Those hankering for Jack White's familiar crunching guitar work will find it in just a handful of spots, most prominently the loose rockers "Instinct Blues" and "Red Rain" -- perhaps the only two songs that could have fit unobtrusively on 2003's "Elephant." For a band that made its name largely on the back of White's edge-of-chaos riffing, it's the most daring conceivable move.
But it works. "Get Behind Me Satan" is a confident creative step by a duo that has shown it's not satisfied to sit still. There's a strong case behind the widely proffered notion that the group rescued rock by looking backward -- now there's an even stronger case that the White Stripes are the band we need to pull the genre forward.
On a scale measuring adherence to bluegrass music's traditions, Blue Highway falls about midway between the by-the-book sounds of Doyle Lawson and the sometimes-wayward stylings of Alison Krauss. The decade-old five-piece has an eerie way of making bluegrass feel contemporary, edgy even, without abandoning any of the laws laid down by its founding fathers. Much of the credit for that goes to members Tim Stafford and Shawn Lane, who craft songs that pay heed to lyrics and melodies as well as the sterling musicianship for which the music has always been known.
Although this outing opens with the blues-tinged "Marbletown" (from the pen of Mark Knopfler), closes with a revved-up train song and haunts the listener with the dark and hurried "Nothing But a Whippoorwill," it's the mellow moments that linger longest in the mind. Stafford's lovely waltz "Quarter Moon" and bittersweet "I Used to Love Parades" are standouts, as are Lane's aching "Tears Fell on Missouri" and bass player Wayne Taylor's "No Home to Go Home To," a timeless weeper about home, hearth and love that fails to endure.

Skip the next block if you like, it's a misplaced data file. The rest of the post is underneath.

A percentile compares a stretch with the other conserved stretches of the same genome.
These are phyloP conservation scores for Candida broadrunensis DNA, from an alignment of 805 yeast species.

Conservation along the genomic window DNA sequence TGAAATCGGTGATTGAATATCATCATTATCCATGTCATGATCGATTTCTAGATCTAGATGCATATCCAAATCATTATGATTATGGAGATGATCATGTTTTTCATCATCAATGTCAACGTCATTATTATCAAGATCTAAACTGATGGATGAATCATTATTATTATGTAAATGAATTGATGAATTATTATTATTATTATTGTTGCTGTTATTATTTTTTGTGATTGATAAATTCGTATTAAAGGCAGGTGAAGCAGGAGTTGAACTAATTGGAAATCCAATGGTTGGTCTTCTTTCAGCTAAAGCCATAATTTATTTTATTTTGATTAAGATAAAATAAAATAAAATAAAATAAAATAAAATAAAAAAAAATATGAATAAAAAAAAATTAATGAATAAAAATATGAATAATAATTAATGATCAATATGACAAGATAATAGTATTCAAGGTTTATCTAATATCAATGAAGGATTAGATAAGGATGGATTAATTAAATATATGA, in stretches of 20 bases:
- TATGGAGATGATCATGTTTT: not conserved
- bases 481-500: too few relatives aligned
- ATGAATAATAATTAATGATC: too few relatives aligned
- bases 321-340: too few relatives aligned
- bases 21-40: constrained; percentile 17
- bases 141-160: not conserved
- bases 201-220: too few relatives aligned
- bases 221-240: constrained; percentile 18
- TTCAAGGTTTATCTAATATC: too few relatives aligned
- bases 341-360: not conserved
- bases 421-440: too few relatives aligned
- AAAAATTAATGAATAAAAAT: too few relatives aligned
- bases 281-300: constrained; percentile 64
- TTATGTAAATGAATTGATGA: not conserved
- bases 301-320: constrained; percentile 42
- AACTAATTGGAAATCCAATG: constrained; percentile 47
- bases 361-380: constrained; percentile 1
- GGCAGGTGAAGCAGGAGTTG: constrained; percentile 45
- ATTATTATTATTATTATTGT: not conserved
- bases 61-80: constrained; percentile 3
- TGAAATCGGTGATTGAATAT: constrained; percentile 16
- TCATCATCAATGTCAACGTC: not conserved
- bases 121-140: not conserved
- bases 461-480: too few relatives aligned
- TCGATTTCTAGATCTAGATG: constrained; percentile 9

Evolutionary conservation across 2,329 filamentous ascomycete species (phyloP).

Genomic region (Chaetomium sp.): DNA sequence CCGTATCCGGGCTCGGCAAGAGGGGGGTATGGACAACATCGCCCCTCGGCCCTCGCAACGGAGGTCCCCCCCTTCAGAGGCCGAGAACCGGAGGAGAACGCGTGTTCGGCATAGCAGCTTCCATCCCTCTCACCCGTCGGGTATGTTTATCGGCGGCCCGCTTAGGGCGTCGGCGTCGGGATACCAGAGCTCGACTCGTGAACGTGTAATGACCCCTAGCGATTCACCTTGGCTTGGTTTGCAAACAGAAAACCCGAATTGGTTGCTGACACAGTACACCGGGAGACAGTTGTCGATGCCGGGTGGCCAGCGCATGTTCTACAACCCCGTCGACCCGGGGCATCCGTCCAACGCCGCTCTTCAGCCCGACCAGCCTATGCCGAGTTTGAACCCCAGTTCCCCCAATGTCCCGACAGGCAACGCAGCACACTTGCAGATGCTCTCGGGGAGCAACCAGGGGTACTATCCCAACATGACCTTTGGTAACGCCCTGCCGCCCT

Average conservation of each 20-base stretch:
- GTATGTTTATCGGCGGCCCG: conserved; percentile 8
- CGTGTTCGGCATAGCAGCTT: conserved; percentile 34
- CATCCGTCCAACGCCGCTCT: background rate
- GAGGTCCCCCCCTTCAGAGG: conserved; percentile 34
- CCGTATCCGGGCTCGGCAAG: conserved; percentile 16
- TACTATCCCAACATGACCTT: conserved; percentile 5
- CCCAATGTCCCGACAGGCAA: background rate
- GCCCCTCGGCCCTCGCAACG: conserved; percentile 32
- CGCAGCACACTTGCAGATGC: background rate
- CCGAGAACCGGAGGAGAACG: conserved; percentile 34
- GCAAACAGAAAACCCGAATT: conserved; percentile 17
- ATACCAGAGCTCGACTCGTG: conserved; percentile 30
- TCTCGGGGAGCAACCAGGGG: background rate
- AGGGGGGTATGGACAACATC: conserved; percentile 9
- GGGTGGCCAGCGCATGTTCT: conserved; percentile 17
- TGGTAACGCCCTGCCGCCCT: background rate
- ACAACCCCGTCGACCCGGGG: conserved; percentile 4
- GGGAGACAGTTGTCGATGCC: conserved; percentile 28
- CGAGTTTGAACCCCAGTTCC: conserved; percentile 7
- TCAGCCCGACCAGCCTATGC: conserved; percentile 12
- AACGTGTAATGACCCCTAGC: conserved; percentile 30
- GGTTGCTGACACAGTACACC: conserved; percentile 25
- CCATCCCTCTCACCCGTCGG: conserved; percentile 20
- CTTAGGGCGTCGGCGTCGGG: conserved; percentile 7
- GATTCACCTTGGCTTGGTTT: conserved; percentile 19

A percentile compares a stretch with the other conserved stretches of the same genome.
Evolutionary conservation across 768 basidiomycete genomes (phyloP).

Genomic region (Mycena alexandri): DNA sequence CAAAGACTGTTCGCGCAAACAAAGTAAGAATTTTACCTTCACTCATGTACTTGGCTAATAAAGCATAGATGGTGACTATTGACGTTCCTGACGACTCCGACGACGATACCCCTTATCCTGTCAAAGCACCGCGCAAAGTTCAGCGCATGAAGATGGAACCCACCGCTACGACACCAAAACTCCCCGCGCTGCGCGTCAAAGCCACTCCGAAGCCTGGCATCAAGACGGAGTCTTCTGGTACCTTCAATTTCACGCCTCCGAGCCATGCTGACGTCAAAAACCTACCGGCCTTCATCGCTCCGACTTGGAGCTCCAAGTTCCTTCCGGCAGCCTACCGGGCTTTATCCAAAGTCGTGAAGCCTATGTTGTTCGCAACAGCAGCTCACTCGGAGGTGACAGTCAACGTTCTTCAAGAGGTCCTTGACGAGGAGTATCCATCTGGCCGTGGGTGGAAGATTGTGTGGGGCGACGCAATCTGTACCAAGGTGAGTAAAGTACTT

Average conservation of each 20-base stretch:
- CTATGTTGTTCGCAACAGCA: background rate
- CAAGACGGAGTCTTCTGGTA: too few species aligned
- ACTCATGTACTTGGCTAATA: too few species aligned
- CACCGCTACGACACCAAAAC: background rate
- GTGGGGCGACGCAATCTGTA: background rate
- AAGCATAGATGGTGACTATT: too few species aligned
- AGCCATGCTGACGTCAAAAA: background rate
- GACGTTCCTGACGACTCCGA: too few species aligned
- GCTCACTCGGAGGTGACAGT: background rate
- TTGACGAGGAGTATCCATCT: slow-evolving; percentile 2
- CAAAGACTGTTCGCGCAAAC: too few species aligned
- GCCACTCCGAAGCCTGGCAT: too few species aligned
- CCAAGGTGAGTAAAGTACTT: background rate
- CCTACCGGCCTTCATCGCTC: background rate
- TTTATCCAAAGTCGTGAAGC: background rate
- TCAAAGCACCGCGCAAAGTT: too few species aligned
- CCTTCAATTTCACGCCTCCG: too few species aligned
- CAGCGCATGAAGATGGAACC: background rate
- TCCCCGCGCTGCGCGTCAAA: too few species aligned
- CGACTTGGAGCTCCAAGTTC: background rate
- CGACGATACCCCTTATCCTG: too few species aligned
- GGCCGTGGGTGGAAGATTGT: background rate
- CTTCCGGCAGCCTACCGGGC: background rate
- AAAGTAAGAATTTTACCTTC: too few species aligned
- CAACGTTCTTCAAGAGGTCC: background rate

The third in a coincidental series of live albums recorded at the legendary Fillmore in San Francisco, "Out West" is a generous double-disc set from the creative British rock quintet Gomez. Los Lobos and Lucinda Williams are the other two artists who recently released albums done live at the Fillmore, and Gomez' attempt easily stands up to those two.
Gomez has been touring the United States relentlessly for several years, building up a devoted fan base with an inventive, often psychedelic sound that incorporates lead vocals from Ian Ball, Ben Ottewell and Tom Gray, all of whom also play guitar. Ottewell's singing is the most distinctive -- a husky, sandpapery wail that works particularly well on extended versions of "Here Comes the Breeze" and "Revolutionary Kind." Ball's style is far less gruff, more like a choirboy gone to seed, and provides a nice contrast to Ottewell's on "Nothing is Wrong" and "Shot Shot." Gray only sings lead on a couple cuts, sounding a bit like Ringo Starr on "Love is Better Than a Warm Trombone" and "Blue Moon Rising."
To keep things interesting, the group tosses in a couple well-chosen cover tunes, including a raucous version of Tom Waits' "Going Out West," and a spooky reading of Nick Drake's "Black Eyed Dog," which segues neatly into the band's own "Free to Run."